This question is not about what OCP is. And I am not looking for simplistic answers, either.
So, here is why I ask this. OCP was first described in the late 80s. It reflects the thinking and context of that time. The concern was that changing source code to add or modify functionality, after the code had already been tested and put into production, would end up being too risky and costly. So the idea was to avoid changing existing source files as much as possible, and only add to the codebase in the form of subclasses (extensions).
I may be wrong, but my impression is that network-based version control systems (VCS) were not widely used back then. The point is that a VCS is essential to manage source code changes.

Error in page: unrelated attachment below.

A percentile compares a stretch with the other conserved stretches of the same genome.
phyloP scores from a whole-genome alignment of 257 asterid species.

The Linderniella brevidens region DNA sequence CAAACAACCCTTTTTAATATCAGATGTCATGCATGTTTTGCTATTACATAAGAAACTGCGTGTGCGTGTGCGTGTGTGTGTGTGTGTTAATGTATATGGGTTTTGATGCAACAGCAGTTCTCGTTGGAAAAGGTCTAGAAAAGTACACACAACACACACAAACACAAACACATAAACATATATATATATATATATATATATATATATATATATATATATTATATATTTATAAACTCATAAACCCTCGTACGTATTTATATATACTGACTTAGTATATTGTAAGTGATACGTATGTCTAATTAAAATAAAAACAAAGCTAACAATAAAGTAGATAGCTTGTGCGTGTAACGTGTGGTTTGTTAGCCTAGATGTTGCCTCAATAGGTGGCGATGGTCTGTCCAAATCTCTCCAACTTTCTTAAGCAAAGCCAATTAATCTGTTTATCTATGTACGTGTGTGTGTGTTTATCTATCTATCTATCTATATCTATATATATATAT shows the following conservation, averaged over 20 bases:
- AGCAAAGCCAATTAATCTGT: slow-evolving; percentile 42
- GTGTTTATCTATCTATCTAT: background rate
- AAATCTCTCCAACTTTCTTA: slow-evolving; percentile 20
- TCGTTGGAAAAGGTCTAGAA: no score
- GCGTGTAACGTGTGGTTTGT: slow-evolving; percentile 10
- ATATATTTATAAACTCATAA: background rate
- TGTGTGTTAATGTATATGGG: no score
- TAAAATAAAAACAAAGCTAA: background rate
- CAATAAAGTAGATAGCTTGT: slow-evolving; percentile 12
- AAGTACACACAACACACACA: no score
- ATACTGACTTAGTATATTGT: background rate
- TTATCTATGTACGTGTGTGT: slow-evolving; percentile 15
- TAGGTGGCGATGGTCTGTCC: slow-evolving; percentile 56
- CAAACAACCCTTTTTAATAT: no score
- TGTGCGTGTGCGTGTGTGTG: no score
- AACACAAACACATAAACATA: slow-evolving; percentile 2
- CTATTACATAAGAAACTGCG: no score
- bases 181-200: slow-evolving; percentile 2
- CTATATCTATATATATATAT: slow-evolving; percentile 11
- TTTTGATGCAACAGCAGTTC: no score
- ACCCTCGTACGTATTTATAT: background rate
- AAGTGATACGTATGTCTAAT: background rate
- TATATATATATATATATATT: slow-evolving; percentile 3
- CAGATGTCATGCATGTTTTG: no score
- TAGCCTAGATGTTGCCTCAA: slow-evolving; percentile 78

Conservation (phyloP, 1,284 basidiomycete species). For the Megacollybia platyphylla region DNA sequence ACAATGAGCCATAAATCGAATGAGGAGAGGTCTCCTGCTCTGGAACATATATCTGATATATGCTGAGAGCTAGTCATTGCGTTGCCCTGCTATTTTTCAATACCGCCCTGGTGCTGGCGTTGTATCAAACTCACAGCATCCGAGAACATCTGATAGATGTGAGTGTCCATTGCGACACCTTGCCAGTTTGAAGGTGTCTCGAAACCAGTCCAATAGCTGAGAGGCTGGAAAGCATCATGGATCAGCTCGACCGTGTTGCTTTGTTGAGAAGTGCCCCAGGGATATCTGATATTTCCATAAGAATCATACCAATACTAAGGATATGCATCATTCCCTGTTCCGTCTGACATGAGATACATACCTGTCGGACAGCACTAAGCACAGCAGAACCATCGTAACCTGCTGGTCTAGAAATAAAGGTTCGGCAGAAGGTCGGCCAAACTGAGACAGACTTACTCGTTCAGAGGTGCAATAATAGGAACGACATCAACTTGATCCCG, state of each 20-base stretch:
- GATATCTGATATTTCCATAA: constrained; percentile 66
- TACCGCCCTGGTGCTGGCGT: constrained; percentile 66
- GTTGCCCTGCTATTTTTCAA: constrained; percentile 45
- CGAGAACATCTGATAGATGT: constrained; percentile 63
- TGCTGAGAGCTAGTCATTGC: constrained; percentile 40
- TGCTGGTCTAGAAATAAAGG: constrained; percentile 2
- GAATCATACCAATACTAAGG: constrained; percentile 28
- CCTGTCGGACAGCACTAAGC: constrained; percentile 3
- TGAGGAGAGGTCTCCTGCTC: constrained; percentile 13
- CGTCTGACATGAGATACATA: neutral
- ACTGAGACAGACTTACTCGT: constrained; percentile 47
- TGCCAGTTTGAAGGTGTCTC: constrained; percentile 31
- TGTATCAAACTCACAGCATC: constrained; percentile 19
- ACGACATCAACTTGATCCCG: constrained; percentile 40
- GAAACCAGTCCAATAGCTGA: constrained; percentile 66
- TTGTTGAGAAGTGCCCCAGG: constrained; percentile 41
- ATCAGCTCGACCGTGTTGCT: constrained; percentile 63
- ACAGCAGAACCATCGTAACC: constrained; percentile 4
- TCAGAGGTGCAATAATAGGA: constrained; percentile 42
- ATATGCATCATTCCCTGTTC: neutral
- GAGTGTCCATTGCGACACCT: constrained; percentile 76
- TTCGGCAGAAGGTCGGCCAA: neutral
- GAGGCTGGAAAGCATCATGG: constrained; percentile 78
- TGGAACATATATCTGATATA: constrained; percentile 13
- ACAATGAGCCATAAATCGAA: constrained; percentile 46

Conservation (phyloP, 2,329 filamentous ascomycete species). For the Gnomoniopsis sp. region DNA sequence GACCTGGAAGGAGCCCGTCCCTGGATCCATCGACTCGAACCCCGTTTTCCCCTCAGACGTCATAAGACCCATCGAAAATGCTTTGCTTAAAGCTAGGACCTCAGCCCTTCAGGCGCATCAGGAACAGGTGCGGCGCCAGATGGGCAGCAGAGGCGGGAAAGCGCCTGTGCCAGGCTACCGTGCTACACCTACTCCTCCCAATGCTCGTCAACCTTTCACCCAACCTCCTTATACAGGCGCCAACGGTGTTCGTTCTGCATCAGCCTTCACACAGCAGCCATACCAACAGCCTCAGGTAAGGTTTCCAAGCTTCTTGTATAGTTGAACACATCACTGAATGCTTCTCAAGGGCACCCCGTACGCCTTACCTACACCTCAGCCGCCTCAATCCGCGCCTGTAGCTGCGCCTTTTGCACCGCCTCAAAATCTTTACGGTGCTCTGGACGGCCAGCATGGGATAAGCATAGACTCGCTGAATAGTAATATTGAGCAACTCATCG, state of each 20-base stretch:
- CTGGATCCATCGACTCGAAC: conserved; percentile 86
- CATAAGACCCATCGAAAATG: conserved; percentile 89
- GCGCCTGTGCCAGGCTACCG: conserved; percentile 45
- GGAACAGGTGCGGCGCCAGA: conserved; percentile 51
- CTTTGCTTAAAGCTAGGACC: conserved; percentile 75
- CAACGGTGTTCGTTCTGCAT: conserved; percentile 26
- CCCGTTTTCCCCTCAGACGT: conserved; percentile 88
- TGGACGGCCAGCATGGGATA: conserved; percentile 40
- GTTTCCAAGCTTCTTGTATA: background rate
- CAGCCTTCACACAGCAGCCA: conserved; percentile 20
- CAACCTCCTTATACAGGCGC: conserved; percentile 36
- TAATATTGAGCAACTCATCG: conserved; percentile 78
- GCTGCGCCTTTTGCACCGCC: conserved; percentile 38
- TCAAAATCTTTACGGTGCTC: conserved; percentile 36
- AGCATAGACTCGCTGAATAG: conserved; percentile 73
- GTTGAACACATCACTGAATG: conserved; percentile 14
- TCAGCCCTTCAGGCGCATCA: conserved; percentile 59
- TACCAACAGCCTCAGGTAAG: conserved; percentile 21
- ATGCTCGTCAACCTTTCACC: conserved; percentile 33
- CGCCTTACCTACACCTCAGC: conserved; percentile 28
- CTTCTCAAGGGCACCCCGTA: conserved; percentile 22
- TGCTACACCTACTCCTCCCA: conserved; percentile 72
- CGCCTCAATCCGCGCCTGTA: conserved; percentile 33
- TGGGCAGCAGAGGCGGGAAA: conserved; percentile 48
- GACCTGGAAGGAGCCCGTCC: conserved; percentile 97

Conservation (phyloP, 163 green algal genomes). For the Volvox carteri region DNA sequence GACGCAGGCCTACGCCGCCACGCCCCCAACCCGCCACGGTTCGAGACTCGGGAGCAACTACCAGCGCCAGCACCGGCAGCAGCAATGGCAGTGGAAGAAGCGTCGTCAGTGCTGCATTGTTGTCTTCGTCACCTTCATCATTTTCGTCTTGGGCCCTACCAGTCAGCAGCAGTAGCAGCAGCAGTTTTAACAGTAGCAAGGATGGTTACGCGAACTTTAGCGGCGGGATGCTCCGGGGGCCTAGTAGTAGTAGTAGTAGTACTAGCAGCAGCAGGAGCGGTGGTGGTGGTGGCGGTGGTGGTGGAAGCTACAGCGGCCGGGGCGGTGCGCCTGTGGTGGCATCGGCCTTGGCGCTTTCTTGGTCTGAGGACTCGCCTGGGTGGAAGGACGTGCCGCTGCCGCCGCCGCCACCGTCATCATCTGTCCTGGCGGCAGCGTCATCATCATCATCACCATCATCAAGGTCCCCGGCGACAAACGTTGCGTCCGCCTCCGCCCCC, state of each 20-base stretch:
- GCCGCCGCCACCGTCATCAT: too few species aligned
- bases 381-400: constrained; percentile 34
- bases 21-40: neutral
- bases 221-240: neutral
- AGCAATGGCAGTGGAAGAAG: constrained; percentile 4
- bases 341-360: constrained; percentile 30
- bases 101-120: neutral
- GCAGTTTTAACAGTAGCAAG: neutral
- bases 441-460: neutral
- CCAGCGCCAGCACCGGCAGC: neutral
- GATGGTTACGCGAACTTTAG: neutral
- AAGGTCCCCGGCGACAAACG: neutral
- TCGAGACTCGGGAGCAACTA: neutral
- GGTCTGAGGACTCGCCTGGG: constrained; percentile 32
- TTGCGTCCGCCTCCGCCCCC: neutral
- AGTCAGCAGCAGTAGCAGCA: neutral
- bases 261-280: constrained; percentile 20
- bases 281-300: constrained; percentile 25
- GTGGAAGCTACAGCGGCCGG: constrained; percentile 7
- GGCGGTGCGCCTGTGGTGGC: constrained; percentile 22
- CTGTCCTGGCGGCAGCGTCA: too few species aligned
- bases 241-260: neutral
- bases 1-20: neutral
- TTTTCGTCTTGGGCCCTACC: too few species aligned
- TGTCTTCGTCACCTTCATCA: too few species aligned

The idea of refactoring is much more recent. The sophisticated IDEs that enable automated refactoring operations were certainly inexistent back then. Even today, many developers don't use the best refactoring tools available. The point here is that such modern tools allow a developer to change literally thousands of lines of code, safely, in a few seconds.
Lastly, today the idea of automated developer testing (unit/integration tests) is widespread. There are many free and sophisticated tools that support it. But what good is creating and maintaining a large automated test suite if we never/rarely change existing code? New code, as the OCP requires, will only require new tests.
So, does the OCP really makes sense today? I don't think so. Instead, I would indeed prefer to change existing code when adding new functionality, if the new functionality does not require new classes. Doing so will keep the codebase simpler, smaller, and much easier to read and understand. The risk of breaking previous functionality will be managed through a VCS, refactoring tools, and automated test suites.